The Canadian couple on my television screen tours a small home on the north shore of the Dominican Republic. The couple, on HGTV’s Beachfront Bargain Hunt, are hoping to buy a vacation home for $300,000 or less—something in a secure neighborhood and with an ocean view. This home looks ideal, with a modern kitchen and infinity pool, the back gate just feet from the ocean.
What’s never mentioned are the piles of sandbags sitting between the back fence and the high tide line. Does the house flood during storms? During exceptionally high tides? Is the ocean eating away at the land?
Home and garden shows sells dreams, not reality. According to them, anyone can have that perfect kitchen with granite countertops, an open-plan first floor, a master bathroom bigger than most New York City apartments—or a home just steps from the ocean.
The first three may empty your bank account, but the fourth is truly dangerous. Sea level is on the rise. What’s oceanfront this year could soon be sitting in the water. The beach is one of the most reckless places to invest in property.
Despite this, recent home shows have capitalized on people’s fantasies of beach living and encouraged them to buy waterside. They follow the formula of the home-buying genre, in which a couple is shown three or four properties and the drama lies in which one they decide to purchase. The difference is only in location—beach towns in the United States, Caribbean, or sometimes farther afield. Beachfront Bargain Hunt and Buying the Beach are on TV now, and a similar show, Island Hunters, aired over the winter. Like a lot of reality TV, these shows aren’t that realistic. (The archetype of these home-buying shows, House Hunters, certainly isn’t.) And avoiding reality is perilous when it comes to the sea.
Buying a home on the ocean has always been something of a gamble. Hurricanes have wiped whole towns off the map. Beaches and barrier islands have never been permanent structures; instead, they wax and wane and move over time. Measures to fix the land in place, such as seawalls and jetties, may protect a home or beach for a bit, but usually at the cost of someone else’s property.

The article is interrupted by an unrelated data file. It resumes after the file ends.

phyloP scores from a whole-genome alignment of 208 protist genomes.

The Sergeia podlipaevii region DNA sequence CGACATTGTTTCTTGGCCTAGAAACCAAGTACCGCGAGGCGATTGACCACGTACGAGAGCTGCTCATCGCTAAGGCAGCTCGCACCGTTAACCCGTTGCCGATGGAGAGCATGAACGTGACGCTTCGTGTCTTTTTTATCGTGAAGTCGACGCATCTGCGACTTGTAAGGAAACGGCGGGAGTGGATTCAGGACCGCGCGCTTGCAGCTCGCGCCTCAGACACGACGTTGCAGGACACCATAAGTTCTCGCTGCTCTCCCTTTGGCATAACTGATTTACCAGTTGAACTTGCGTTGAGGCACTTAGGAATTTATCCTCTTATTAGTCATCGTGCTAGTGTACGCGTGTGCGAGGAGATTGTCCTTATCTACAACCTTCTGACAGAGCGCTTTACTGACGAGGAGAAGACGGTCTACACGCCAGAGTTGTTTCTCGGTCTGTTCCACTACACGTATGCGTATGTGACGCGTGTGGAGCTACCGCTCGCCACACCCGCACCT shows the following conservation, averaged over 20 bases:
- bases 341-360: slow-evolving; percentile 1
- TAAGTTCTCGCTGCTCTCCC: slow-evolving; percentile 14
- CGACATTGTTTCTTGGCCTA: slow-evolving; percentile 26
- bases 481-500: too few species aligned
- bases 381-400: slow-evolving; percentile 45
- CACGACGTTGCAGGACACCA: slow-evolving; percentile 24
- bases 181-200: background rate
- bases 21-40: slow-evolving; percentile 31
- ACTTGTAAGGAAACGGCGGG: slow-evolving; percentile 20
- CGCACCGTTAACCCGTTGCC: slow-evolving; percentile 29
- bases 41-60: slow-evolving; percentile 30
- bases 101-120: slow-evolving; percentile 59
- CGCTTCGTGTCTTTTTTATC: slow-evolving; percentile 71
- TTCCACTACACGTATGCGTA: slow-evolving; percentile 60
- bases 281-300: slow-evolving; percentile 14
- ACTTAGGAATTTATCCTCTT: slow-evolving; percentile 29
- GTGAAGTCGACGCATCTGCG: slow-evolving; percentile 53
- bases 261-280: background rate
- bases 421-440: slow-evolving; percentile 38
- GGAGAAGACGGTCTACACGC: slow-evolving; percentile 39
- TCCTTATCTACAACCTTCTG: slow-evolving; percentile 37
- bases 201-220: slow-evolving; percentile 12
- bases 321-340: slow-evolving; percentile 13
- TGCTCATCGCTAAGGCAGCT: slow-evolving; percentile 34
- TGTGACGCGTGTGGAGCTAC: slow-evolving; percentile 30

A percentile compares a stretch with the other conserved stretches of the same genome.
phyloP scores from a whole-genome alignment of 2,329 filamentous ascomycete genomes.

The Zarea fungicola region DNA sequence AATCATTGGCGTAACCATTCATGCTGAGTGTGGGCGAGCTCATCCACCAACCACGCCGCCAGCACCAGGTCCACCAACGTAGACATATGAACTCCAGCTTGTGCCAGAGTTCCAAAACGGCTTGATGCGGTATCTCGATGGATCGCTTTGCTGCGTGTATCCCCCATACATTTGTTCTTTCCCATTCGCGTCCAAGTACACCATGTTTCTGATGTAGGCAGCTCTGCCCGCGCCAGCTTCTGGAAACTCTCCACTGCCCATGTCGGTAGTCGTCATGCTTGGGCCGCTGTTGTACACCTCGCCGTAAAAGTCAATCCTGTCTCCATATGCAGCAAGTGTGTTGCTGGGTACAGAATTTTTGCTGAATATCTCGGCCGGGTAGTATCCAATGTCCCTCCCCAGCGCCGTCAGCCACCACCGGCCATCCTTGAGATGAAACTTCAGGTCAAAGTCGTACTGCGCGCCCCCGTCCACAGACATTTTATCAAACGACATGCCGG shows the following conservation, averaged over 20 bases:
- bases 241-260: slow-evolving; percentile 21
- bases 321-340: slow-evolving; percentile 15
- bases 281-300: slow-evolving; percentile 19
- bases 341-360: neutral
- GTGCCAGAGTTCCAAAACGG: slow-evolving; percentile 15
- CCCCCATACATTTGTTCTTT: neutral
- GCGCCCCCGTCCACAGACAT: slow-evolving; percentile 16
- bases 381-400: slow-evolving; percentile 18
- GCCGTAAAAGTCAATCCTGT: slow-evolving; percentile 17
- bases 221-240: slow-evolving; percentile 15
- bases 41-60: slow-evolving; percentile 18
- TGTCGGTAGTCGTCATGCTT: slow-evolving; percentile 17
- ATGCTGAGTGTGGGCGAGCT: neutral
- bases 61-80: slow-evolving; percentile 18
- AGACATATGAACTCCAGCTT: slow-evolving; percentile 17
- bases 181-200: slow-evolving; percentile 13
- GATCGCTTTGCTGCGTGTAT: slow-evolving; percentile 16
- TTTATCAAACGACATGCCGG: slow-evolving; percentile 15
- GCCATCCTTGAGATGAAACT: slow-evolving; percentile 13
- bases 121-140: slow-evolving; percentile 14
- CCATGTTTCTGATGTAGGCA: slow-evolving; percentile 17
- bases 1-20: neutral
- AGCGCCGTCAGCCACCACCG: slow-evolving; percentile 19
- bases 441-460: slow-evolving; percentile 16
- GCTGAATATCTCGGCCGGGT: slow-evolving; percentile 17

Buying the Beach actually does a decent job of mentioning some of the dangers of coastal living, such as hurricanes, and how to protect waterfront property with features such as sand dunes or stilts. One episode even highlights the moving of the Cape Hatteras lighthouse in response to beach erosion. Incorporating the fact that sea level is rising wouldn’t be out of place.
But discussing sea-level rise means mentioning climate change.
Climate change is altering sea level in a couple of ways. As the oceans soak up heat, the water expands. And when glaciers and ice sheets melt, that water drains into the sea.
Sea levels rose mere inches in the 20th century, but scientists estimate that oceans could rise 2 to 7 feet by 2100. Even 1 foot—possible in some places within the next few decades, or less than the length of a 30-year mortgage—will eat away at beaches and destroy homes. Nuisance flooding has already increased significantly on all U.S. coasts, with no hurricanes or other storms required, the National Oceanic and Atmospheric Administration reported in July.
Just play a bit with Climate Central’s Surging Seas sea-level manipulation map and it’s easy to see why coastal areas might be risky places to invest in. Even a tiny increase puts swaths of beach and waterside land at risk of being drowned.
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